Building a SAAS App with React, Redux and Firebase - Part 1

We've been exporing different Backend-As-A-Service (BAAS) options and decided to publish a short series on how to build a simple Software-As-A-Service (SAAS) Application using React, Redux and Firebase.

We're going to be using Firebase's different services to all parts of the Application we build including Auth, Functions, and Hosting.

The series is based on the assumption that you have a working knowledge of React and Redux and therefore won't drill into too much detail about every step. It's purpose is to be a simple guide to help you get started on a similar project.

There is a lot to go over so let's start from scratch and build our way up to a complete application.

Source Code

https://github.com/devato/react-redux-firebase

The Plan - Part 1

  • Start from scratch with Create React App
  • Install React Router
  • Create Root Component to configure redux store
  • Create main index entrypoint
  • Create App component
  • Create Home component
  • Create Posts component
  • Set up Redux and associated packages
  • Create firebase project
  • Configure Firebase in application

Start from scratch with Create React App

Assuming you have create-react-app installed (we're using version 2.1.1),

Create a new app:

$ create-react-app react-redux-firebase && cd react-redux-firebase

This will create an app named react-redux-firebase and change into the new directory.

Next, let's delete all the files in the src directory so we can start from scratch.

In order to follow along, delete all the files in the src directory

In an effort to eliminate using multiple relative path on our import statements, we're going to adjust the scripts section of package.json to set a NODE_PATH environment variable. Our system will use include this as a starting point when searching for files to import.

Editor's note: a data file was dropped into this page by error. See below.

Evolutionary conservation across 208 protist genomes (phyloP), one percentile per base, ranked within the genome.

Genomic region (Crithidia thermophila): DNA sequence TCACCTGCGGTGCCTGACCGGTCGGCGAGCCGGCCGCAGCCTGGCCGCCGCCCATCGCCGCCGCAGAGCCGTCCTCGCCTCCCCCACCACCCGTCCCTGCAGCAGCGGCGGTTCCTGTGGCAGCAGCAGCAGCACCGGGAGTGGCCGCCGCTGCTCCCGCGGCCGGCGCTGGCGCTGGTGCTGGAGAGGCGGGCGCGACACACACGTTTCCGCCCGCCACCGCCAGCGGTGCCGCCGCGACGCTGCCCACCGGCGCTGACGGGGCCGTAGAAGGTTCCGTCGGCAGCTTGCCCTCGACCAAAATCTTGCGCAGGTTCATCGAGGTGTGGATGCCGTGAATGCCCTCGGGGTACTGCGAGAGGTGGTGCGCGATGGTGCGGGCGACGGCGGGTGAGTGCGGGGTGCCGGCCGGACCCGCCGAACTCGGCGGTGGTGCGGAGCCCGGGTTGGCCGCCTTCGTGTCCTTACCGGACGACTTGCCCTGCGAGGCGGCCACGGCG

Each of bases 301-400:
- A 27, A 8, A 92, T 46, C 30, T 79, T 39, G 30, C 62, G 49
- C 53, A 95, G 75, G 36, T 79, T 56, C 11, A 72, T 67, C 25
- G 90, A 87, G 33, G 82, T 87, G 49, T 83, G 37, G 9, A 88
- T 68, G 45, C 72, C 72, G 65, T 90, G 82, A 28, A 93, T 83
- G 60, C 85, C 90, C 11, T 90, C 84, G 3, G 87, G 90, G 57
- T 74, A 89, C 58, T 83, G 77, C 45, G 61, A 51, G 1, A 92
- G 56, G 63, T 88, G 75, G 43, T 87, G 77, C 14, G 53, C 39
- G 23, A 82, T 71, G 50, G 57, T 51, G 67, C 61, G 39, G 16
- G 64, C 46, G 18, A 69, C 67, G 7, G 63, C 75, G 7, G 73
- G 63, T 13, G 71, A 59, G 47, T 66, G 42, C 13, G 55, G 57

Open package.json and update the scripts section like this:

  "scripts": {
    "start": "NODE_PATH=./src react-scripts start",
    "build": "NODE_PATH=./src react-scripts build",
    "test": "NODE_PATH=./src react-scripts test",
    "eject": "NODE_PATH=./src react-scripts eject"
  },

Now all our import statement can just start with the parent directory under src.

Install React Router

We're going to use react-router-dom to handle our client side routing.

Install react-router-dom:

$ yarn add react-router-dom

Create Root Component

We're going to create a bunch of foundational components in the next few steps, but just follow along and skim through the code to understand the set up.

Create the file src/Root.jsx with the following content:

import React from 'react'

export default ({ children, initialState = {} }) => {
  return (
    <div>{children}</div>
  )
}

This will serve as a wrapper around the core application where we will handle our redux configuration. children is a special prop from React that contains arbitary elements nested in the JSX. This will become more clear when we build out or main components.

We'll expand on this in a little while, so let's leave it like this for now.

Create index.js entrypoint

Next, we'll create a new src/index.js that will glue our Root component and the rest of the application together.

Create src/index.js with this content:

import React from 'react'
import ReactDOM from 'react-dom'
import { BrowserRouter, Route } from 'react-router-dom'
import App from 'components/App'
import Root from 'Root'

ReactDOM.render(
  <Root>
    <BrowserRouter>
      <Route path="/" component={App} />
    </BrowserRouter>
  </Root>
  ,
  document.getElementById('root')
)

This imports the router and App and Root components and organizes them for our main App component to load on the "/" index path, then mounts react to the root element found in public/index.html.

We're not going into detail about how React mounts onto and html element, but feel free to look this up yourself.

Notice also that because our NODE_PATH is set to src, we can import files relative to the src directory without the need for too many relative paths: ../

Create App Component

Next let's create our App component in a components directory. For simplicity, we're not going to use the container pattern of organizing our components, components will just be considered components.

Create src/components/App.jsx with the following content:

import React from 'react'
import { Route } from 'react-router-dom'
import Home from 'components/Home'
import Posts from 'components/Posts'

class App extends React.Component {